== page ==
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Essentials of Focusing and Time Optimization.

An adage of the modern age is that our attention span is the most limited resource available to anyone. With the multitude of possible daily distractions, learning how to hone in one's focusing abilities on the task at hand is essential for a healthy, productive lifestyle. Learning these techniques is a product of practice and determination; the reward for dedicating yourself to them is that your results will increase and your focusing power will greatly expand. Several methods have been reviewed and proven to improve one's ability to improve workflow.

Becoming distracted, in essence, is removing yourself from the pattern or train of thought you were previously engaged in. All sorts of negative side effects can be associated with becoming distracted; most notable is the obvious: distractions lead to a lack of progress on the task at hand. Below is a small list of techniques to keep yourself on track and get more done.

Pomodoro Technique

This time-tested method has a very simple premise. You begin the cycle by setting a timer for 25 minutes, work those 25 minutes straight undisrupted, and then take a five-minute break. After those five minutes are up, begin another 25-minute cycle and continue the cycle until you reach four total "Pomodoro's," or cycles. The driving principle behind this method is that 25 minutes is a relatively short and manageable amount of time that most people can wrap their heads around and effectively tackle. Focusing power will exponentially improve.

COPE Method

Developed by productivity expert Peggy Duncan, this method is slightly more holistic than the POMODORO method. This acronym stressed: Clear-Organized-Productive-Efficient technique wherein the user must take a brief step back and examine the true causes of their distractions from a "10,000-foot" level. Start this method with a notebook by logging activities that "hold you back from getting work done throughout the day" and analyze the importance of them. Likely, you'll discover many superfluous activities that are neither essential or important. In order to achieve maximum productivity, cut these time-wasters out of your life and free up time for more important things.

Get Organized, Get Efficient

An often overlooked and underutilized method is a very simple one that everyone has access to. On every smartphone, laptop, and tablet there are two tools that form the foundation of your toolkit: Calendar and Reminder lists. Begin by putting these tools at easy-to-access spots on your home screen and start to declutter everything else by utilizing the folders around it. Now, begin to plan every major event around your day whether it's going to the grocery store or exercising. Every important work milestone should be planned and added to your reminder list. Begin every morning with a close look at your calendar and adhere to it with hourly check-ins. Boom! Productive!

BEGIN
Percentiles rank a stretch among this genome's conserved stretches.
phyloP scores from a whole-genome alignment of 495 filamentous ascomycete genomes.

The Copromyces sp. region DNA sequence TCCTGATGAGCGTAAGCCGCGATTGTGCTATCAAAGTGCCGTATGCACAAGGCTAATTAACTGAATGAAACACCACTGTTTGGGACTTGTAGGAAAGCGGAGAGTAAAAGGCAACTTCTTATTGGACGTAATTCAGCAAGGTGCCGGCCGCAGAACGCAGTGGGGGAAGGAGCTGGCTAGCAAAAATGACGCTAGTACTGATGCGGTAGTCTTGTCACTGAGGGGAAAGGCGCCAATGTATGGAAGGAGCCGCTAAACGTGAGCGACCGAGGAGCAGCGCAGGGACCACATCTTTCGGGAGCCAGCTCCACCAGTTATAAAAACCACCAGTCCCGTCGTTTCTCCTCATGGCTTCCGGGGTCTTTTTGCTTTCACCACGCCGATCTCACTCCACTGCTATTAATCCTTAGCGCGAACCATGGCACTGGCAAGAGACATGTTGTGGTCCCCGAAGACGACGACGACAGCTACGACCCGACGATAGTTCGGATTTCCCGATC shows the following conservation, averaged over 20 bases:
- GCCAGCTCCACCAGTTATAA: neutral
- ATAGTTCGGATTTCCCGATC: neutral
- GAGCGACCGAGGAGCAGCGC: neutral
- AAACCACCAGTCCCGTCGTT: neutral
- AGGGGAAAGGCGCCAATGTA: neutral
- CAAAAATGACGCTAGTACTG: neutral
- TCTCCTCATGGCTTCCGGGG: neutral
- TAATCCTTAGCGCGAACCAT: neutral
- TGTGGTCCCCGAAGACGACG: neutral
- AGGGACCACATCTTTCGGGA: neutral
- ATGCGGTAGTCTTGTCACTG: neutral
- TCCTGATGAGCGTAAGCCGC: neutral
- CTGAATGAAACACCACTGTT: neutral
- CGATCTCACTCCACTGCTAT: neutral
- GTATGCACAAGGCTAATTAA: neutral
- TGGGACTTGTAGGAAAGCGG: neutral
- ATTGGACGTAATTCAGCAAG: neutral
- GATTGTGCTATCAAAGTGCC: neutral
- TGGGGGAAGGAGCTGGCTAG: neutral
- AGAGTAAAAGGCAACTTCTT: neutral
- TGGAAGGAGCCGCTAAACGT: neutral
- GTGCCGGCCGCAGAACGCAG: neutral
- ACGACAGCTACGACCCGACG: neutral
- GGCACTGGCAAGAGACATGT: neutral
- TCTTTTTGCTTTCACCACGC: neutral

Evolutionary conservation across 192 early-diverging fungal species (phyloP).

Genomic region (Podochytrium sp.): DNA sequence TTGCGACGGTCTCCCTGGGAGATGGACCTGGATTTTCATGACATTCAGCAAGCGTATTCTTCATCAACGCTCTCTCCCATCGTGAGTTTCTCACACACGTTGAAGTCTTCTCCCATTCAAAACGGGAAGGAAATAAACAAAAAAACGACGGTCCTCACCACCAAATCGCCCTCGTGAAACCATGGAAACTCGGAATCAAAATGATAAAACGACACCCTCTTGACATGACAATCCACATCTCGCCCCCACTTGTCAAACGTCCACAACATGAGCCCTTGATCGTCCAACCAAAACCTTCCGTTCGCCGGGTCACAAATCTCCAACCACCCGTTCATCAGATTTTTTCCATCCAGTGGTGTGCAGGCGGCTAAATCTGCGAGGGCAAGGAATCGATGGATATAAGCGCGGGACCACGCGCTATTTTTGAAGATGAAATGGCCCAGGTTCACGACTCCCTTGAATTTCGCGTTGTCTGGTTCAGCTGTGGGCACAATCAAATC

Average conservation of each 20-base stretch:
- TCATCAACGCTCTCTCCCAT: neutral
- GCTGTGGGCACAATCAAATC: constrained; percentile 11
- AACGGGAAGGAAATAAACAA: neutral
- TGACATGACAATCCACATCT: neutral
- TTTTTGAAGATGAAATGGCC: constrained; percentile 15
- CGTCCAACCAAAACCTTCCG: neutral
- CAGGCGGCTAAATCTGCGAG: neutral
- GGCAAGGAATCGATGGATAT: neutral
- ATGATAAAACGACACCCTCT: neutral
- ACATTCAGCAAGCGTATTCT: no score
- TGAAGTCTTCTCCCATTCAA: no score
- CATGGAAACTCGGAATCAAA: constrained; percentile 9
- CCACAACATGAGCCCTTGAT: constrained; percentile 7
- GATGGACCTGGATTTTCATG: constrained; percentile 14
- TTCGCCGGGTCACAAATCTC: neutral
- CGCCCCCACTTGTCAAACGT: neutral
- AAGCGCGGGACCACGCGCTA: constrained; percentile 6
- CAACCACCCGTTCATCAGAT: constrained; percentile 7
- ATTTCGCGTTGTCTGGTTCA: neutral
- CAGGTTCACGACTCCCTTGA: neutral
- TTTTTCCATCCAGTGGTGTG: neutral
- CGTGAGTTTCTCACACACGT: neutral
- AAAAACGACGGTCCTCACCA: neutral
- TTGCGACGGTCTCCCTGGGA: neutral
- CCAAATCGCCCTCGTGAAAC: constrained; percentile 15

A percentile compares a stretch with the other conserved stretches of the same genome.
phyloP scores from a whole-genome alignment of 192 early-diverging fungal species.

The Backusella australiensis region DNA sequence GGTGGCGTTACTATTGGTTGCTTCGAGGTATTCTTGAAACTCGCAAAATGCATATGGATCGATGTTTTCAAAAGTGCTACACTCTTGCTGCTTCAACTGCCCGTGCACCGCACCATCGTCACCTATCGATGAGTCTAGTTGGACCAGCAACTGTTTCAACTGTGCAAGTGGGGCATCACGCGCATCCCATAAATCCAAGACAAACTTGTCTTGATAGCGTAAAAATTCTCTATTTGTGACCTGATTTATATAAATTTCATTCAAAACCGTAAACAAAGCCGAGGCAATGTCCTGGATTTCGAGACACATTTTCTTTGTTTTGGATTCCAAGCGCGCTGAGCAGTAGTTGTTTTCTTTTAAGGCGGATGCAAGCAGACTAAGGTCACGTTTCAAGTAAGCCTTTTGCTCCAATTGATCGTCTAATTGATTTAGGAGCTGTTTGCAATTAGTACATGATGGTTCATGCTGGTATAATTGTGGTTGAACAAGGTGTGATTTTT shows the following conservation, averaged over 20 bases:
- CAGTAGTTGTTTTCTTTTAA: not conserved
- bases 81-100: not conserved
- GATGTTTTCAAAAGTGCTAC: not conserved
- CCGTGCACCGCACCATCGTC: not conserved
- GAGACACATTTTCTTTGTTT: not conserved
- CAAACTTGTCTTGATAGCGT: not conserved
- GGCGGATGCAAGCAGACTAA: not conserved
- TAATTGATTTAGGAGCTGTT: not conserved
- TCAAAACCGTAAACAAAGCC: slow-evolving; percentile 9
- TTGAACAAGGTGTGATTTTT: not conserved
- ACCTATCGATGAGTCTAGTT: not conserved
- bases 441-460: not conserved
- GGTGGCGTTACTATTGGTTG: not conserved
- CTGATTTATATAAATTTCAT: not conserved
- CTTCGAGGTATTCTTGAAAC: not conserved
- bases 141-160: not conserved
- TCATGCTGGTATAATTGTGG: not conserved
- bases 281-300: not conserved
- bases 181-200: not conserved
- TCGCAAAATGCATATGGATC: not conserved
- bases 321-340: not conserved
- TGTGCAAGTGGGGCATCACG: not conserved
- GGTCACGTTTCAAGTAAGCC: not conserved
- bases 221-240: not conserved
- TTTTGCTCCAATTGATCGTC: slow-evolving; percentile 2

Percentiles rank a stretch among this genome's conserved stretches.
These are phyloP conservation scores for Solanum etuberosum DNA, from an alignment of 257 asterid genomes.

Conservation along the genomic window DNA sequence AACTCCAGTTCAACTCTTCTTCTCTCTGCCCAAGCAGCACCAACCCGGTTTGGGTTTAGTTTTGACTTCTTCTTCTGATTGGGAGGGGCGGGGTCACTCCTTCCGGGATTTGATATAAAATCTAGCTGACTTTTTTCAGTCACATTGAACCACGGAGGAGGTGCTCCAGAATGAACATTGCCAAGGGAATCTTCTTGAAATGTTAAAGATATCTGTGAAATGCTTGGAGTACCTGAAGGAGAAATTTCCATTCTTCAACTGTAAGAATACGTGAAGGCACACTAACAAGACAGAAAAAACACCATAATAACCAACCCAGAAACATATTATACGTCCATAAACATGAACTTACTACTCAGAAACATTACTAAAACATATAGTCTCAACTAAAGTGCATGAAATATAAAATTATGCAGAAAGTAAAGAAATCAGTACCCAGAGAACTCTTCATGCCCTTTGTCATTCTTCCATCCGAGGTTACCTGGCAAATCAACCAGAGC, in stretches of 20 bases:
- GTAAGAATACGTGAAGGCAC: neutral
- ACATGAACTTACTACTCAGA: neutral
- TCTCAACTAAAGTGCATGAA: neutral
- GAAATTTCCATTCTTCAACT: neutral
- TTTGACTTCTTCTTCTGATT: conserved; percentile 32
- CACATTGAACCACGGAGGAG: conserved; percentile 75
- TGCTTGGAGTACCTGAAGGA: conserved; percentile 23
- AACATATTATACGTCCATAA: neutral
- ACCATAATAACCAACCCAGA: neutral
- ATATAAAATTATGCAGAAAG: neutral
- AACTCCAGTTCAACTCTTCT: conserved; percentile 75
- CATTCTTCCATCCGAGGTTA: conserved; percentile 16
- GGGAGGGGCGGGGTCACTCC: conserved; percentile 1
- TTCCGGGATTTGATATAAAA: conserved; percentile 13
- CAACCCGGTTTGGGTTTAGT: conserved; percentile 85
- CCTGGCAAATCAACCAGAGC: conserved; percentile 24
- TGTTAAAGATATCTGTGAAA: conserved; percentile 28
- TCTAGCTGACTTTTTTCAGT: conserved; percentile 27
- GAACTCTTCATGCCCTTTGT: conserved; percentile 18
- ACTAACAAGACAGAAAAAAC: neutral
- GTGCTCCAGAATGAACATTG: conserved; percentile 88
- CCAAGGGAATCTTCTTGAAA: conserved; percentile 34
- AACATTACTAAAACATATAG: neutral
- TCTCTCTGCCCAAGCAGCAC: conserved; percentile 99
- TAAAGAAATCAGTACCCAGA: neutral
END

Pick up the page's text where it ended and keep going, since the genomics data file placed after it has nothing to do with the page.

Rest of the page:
Eisenhower Method and Pareto Analysis

The classic Eisenhower methodology utilizing a simple four-unit box to shift priorities and maximize efficiency. Steven Covey talks about this in his book: The 7 Habits of Highly Effective People. Separate a box into four equal spaces and list the following in them clockwise:

1. Urgent and important (tasks you will do immediately).
2. Important, but not urgent (tasks you will schedule to do later).
3. Urgent, but not important (tasks you will delegate to someone else).
4. Neither urgent nor important (tasks that you will eliminate).

Once completed, this box will help you visualize not only your priority list but how to determine if the distraction coming your way is a waste of time or not!

Lastly, stay healthy! A healthy mind and body is an absolute essential in your personal and professional life. Remaining active with a combination of applicable cardiovascular training and endurance exercises will allow your mind to keep sharp and focusing on your tasks. Productivity skyrockets after exercise due to the release of positive hormones associated with physical activity.

Connect with me on http://www.LinkedIn.com/in/parkerdlittle and http://www.Twitter.com/theparkerlittle

- Parker D. Little

Article Source: http://EzineArticles.com/expert/Parker_D_Little/2197316

Article Source: http://EzineArticles.com/9205724

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